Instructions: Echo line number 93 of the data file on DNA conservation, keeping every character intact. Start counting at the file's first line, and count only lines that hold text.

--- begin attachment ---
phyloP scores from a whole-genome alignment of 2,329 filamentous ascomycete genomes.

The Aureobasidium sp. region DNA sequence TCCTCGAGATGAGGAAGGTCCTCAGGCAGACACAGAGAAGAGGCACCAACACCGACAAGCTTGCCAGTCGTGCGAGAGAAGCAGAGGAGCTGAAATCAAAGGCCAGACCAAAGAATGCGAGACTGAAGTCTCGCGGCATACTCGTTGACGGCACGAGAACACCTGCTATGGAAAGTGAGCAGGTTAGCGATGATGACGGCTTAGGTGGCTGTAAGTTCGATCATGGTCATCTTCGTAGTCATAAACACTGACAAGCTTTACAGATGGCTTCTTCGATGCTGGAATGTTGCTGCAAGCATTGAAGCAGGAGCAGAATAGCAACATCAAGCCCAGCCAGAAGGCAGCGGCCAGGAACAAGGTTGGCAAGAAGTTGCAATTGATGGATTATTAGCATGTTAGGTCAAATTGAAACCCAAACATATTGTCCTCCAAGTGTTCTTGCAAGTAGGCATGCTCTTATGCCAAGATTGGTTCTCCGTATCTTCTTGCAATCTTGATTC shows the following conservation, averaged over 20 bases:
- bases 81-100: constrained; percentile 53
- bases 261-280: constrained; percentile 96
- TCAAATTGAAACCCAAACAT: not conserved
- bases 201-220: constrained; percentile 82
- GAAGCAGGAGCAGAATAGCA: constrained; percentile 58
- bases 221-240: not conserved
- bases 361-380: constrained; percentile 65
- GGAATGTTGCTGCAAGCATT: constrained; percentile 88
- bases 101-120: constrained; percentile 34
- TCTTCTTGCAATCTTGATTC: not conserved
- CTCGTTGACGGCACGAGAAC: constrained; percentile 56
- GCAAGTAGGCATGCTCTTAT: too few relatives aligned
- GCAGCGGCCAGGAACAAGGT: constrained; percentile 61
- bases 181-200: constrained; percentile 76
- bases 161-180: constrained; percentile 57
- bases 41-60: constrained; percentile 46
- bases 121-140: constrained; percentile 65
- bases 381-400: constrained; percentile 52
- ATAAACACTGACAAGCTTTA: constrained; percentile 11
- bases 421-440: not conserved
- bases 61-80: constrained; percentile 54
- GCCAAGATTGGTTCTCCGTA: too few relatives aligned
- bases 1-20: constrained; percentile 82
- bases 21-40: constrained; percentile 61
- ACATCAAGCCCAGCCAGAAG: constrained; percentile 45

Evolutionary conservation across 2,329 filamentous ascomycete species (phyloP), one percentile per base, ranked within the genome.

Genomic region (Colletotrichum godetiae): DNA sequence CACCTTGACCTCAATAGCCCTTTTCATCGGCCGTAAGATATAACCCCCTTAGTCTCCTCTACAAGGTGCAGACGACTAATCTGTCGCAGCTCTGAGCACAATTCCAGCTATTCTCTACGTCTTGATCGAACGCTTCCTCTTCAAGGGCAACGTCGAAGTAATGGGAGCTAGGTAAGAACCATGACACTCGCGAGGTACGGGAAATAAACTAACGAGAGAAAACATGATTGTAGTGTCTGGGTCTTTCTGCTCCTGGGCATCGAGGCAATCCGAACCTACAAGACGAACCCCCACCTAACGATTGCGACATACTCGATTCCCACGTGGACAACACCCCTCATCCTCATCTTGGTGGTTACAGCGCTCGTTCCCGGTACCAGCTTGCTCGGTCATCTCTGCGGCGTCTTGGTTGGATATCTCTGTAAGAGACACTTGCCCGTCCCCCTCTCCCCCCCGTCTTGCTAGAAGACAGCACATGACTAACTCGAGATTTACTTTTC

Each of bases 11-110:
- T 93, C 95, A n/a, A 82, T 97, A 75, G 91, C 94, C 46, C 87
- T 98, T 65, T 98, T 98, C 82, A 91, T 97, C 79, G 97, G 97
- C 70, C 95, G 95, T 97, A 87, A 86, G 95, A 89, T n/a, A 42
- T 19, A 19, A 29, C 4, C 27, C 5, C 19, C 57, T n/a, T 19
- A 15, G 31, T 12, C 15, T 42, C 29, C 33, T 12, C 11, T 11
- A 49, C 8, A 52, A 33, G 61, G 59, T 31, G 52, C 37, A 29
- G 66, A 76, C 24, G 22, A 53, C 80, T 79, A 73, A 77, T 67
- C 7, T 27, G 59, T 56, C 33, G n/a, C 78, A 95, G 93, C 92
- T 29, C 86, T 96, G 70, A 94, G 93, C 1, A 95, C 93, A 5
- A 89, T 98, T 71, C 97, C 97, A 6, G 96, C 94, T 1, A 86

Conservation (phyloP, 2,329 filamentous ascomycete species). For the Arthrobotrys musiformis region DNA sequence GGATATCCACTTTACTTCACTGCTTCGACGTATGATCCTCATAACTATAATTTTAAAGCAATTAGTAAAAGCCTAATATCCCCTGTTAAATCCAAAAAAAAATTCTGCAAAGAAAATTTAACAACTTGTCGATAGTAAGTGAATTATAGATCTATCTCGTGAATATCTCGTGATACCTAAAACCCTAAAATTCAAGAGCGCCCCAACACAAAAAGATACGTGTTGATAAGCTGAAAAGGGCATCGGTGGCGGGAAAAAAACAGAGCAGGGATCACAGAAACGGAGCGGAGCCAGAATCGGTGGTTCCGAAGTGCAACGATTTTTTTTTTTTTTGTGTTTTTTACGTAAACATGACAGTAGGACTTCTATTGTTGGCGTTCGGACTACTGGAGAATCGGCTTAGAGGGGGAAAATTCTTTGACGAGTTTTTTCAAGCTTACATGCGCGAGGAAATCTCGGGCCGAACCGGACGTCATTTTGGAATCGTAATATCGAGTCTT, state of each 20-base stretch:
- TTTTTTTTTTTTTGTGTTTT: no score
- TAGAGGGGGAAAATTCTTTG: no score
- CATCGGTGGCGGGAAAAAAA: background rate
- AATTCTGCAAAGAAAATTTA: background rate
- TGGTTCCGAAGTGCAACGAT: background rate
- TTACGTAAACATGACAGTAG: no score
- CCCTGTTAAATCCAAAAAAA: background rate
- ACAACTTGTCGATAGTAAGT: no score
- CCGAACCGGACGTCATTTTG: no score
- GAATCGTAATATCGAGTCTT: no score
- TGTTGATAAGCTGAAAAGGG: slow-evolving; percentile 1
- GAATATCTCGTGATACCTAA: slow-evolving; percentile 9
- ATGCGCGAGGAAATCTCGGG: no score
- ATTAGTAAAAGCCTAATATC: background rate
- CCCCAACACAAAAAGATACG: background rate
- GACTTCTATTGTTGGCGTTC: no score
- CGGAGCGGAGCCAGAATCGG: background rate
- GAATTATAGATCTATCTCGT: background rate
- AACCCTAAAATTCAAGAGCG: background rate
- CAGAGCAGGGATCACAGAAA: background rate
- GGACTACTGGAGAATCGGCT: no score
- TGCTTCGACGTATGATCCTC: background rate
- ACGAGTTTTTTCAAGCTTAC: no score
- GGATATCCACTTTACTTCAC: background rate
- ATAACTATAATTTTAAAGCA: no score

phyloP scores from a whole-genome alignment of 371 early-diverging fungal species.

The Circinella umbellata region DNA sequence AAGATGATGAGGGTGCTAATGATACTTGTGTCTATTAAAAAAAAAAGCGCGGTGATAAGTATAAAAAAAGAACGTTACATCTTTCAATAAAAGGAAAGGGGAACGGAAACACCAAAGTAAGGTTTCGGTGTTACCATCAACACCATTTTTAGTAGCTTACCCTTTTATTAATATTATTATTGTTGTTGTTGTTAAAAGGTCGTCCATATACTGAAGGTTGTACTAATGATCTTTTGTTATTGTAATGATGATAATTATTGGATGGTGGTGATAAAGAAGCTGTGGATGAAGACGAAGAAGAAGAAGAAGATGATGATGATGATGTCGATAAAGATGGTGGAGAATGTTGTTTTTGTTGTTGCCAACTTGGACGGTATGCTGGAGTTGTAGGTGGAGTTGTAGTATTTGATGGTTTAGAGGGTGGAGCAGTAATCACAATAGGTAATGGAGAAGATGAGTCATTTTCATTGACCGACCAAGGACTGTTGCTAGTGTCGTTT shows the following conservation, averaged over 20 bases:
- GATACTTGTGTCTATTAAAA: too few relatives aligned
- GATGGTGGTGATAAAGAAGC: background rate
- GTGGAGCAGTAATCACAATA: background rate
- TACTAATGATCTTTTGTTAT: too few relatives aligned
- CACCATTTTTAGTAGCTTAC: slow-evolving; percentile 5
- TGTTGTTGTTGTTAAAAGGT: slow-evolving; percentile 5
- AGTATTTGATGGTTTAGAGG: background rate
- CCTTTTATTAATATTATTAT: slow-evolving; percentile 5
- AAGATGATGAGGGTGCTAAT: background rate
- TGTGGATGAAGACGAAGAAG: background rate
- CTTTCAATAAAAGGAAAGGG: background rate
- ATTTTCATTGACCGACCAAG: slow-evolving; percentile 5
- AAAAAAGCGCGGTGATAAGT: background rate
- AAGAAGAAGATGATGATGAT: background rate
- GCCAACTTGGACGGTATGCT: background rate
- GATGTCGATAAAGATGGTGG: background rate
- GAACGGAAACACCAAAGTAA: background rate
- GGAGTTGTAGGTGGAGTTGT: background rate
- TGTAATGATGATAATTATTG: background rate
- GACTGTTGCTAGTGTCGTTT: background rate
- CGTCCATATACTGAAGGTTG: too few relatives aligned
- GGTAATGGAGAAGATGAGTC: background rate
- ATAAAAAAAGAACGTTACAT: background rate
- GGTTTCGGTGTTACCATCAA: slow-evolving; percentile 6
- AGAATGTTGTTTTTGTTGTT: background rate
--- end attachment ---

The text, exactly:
- AGAATGTTGTTTTTGTTGTT: background rate